TEN Atlantic City. Glenn Straub. Revel Casino Hotel.
Those eight words have been the source of one of the most cantankerous narratives in Atlantic City. And according to local sources, all that may come to an end with just one word: sold.
“A Colorado-based company has filed an agreement of sale with the Atlantic County Clerk’s Office, signaling its intent to purchase the closed Revel Casino Hotel,” the Press of Atlantic City reported.
Reports say Colorado group is the NJ casino’s buyer
According to PoAC, the name of the buyer is Mile High Dice MGR, LLC, and is based in Colorado.
The company filed a notice of sale agreement with the city in August, PoAC said.
Basically, a notice of sale agreement represents serious intentions to buy a property, but is not a sale agreement in the sense that it guarantees a deal will go through.
However, the developments indicate that Mile High Dice is relatively intent on closing a deal, thus ending a saga that city leaders are probably happy to see finished.
Who is Mile High Dice?
Mile High Dice’s head man is Bruce Deifik, CEO of Denver’s Integrated Properties, Inc.
According to Deifik’s company profile, Integrated Properties was founded in 1990 and has “acquired 103 commercial properties in five states in excess of 8.5 million square feet.”
At the time of publishing, the company held one casino: Lucky Club Casino & Hotel in North Las Vegas.[i15-table tableid=4289]
Not the first time the TEN has been in sale talks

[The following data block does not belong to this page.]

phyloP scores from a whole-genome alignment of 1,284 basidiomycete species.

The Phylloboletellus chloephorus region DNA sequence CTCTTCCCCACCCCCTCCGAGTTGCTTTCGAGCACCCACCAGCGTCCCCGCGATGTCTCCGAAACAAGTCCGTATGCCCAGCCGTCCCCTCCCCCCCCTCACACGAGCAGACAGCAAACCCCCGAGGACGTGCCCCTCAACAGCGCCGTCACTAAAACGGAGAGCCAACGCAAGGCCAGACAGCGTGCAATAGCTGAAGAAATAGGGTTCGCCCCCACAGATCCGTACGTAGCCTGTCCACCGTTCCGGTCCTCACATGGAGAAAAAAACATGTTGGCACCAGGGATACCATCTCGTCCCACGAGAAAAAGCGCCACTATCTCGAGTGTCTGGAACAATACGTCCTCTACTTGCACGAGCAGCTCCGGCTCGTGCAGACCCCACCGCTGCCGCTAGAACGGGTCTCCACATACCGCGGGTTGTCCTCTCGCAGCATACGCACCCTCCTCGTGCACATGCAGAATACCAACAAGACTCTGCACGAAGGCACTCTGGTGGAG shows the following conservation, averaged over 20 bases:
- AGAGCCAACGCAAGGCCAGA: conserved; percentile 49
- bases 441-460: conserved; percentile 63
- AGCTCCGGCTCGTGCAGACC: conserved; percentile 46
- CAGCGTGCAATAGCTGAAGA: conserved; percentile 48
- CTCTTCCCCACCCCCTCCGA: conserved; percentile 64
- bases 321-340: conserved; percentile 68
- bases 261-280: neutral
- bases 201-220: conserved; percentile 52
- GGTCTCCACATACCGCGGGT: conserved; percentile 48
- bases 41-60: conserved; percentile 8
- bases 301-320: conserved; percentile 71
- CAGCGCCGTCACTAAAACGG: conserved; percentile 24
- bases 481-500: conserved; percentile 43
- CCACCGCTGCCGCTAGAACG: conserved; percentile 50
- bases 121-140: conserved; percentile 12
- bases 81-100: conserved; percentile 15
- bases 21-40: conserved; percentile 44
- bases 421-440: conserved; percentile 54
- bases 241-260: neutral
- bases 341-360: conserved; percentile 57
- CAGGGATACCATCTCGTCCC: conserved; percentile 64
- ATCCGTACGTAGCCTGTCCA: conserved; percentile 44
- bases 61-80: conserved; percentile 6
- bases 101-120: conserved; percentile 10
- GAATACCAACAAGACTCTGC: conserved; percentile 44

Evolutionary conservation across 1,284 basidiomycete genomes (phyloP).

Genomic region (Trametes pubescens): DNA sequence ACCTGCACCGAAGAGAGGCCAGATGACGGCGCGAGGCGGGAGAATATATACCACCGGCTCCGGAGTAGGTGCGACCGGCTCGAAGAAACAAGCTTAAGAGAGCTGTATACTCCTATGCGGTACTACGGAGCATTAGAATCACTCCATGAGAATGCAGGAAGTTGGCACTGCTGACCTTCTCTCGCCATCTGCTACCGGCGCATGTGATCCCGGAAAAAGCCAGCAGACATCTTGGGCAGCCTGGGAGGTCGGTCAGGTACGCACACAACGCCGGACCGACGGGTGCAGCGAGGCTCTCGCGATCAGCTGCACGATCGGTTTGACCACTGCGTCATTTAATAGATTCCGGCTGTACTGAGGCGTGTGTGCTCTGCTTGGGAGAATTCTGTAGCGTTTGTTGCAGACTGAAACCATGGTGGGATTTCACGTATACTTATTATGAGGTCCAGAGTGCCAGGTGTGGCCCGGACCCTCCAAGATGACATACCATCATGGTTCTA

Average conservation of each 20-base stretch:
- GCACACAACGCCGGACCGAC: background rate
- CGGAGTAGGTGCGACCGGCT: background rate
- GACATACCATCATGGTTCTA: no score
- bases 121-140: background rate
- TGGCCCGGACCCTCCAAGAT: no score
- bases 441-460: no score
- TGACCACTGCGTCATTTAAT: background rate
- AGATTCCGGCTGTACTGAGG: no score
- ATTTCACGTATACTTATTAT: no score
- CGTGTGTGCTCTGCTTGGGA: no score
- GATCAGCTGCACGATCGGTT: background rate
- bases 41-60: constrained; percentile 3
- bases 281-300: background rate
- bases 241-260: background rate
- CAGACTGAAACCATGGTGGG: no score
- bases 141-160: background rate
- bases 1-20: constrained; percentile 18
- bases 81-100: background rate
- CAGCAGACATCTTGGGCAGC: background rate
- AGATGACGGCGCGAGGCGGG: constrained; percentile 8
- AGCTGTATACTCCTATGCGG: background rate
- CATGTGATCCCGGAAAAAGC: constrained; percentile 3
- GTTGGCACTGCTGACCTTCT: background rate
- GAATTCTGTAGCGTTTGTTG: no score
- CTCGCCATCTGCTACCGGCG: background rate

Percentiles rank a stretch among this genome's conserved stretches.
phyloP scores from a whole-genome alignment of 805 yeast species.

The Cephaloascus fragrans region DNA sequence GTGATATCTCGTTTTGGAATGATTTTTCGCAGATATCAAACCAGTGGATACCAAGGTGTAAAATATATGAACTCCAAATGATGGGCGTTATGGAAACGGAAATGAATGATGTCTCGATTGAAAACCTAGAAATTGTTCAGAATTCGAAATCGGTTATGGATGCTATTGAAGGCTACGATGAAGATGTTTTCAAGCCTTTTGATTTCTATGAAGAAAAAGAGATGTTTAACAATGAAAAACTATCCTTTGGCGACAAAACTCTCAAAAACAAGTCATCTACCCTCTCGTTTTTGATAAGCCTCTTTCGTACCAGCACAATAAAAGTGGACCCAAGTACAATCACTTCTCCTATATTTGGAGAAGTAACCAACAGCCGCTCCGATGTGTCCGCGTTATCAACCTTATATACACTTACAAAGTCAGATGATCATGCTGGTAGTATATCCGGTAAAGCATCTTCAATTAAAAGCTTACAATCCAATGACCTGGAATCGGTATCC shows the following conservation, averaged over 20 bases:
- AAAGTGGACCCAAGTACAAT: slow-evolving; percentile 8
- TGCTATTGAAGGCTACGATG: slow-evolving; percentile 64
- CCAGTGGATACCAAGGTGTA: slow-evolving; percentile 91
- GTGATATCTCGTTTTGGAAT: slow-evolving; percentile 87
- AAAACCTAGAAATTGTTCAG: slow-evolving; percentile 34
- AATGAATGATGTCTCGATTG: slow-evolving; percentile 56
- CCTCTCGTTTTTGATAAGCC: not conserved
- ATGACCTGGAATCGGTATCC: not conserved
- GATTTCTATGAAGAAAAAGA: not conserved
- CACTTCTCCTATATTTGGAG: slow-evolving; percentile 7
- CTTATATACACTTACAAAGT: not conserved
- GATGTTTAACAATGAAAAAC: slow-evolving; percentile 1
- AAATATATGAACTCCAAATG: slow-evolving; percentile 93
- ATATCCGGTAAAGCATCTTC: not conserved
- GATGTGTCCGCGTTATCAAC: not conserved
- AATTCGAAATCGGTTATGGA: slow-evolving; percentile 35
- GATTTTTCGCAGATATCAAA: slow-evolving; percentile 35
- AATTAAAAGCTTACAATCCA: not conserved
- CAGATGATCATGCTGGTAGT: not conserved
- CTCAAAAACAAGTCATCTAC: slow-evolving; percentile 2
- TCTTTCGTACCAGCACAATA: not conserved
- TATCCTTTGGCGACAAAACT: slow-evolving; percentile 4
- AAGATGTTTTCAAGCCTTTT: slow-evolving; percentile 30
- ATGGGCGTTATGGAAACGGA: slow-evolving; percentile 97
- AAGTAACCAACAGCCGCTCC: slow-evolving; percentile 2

Developer Glenn Straub’s TEN Atlantic City property has courted multiple suitors over the past two years. Those interested parties, mixed with Straub’s oft-outlandish behavior, have earned the TEN a comically dubious reputation.
The most recent interested party, according to NJ.com, was a New York private investment firm who reportedly wanted to make an offer of $225 million on the property.
The payoff would’ve represented a nice return for Straub. He bought the beleaguered property in 2015 for $82 million, an absolute steal considering the Revel was built at a cost of more than $2 billion.
However, Straub told local news sources he was unaware of an offer, muddying a situation that was already about as obfuscated is it could get.
There’s no telling what will actually happen with TEN AC
While the news of a potential buyer is encouraging it is by no means a certainty.
The TEN/Revel’s history has included many promises of renovations, repurposing, and grand openings, none of which materialized.
The latest disappointment? Straub said TEN AC would open on June 15, exactly one year after the casino’s much-ballyhooed first major reopening promise.
Both openings never happened.
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